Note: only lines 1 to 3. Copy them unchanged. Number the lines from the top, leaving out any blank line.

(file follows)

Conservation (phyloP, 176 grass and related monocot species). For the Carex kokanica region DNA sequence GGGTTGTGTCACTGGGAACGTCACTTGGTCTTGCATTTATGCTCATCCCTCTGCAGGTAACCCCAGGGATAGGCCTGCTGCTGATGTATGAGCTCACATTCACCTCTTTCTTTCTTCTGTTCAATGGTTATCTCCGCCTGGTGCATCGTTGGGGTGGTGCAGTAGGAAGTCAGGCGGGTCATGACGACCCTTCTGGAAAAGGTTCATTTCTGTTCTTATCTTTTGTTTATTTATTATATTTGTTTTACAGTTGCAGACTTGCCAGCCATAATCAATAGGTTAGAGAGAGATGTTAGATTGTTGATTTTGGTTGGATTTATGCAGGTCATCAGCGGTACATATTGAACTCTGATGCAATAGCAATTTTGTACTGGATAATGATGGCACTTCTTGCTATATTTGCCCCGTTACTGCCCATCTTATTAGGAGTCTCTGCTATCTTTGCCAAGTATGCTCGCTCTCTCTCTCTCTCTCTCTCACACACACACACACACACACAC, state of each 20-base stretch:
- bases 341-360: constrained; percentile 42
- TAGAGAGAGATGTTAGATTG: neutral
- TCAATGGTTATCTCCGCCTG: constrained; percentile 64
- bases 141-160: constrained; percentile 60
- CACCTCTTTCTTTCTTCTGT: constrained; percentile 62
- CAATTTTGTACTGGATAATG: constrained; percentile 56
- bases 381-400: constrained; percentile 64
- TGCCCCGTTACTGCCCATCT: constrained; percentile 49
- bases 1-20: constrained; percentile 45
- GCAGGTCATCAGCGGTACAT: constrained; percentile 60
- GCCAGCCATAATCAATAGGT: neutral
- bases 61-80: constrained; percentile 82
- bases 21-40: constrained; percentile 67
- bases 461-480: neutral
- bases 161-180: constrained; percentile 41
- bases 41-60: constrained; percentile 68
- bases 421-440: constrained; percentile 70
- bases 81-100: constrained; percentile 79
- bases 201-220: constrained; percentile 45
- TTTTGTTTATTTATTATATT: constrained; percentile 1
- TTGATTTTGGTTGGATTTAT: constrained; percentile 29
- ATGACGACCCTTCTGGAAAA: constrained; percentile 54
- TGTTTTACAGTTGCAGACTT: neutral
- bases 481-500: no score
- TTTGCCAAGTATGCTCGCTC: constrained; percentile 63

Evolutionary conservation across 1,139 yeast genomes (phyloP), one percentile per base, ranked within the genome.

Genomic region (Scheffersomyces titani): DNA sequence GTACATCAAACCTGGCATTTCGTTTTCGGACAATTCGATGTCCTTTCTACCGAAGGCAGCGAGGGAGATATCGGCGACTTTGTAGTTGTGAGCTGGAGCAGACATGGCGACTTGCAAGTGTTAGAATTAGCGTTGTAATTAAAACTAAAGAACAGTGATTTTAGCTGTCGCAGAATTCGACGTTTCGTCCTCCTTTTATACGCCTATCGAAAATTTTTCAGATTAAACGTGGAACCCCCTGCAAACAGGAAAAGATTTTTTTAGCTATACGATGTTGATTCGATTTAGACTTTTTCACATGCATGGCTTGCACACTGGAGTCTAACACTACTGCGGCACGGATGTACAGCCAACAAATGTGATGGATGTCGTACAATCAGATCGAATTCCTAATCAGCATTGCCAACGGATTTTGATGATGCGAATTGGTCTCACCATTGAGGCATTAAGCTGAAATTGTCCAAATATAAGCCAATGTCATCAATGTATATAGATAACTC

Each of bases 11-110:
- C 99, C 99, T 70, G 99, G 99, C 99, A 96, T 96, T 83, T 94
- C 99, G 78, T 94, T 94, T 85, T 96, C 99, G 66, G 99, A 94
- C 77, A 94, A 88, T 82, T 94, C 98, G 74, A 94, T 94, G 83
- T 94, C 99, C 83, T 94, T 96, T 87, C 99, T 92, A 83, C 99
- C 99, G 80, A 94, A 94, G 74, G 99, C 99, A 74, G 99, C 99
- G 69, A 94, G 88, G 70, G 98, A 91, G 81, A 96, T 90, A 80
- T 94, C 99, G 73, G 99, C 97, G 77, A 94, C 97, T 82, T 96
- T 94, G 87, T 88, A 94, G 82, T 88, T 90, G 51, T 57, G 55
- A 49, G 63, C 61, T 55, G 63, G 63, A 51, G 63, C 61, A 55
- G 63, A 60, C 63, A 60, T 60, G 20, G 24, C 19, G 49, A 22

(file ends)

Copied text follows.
Conservation (phyloP, 176 grass and related monocot species). For the Carex kokanica region DNA sequence GGGTTGTGTCACTGGGAACGTCACTTGGTCTTGCATTTATGCTCATCCCTCTGCAGGTAACCCCAGGGATAGGCCTGCTGCTGATGTATGAGCTCACATTCACCTCTTTCTTTCTTCTGTTCAATGGTTATCTCCGCCTGGTGCATCGTTGGGGTGGTGCAGTAGGAAGTCAGGCGGGTCATGACGACCCTTCTGGAAAAGGTTCATTTCTGTTCTTATCTTTTGTTTATTTATTATATTTGTTTTACAGTTGCAGACTTGCCAGCCATAATCAATAGGTTAGAGAGAGATGTTAGATTGTTGATTTTGGTTGGATTTATGCAGGTCATCAGCGGTACATATTGAACTCTGATGCAATAGCAATTTTGTACTGGATAATGATGGCACTTCTTGCTATATTTGCCCCGTTACTGCCCATCTTATTAGGAGTCTCTGCTATCTTTGCCAAGTATGCTCGCTCTCTCTCTCTCTCTCTCTCACACACACACACACACACACAC, state of each 20-base stretch:
- bases 341-360: constrained; percentile 42
- TAGAGAGAGATGTTAGATTG: neutral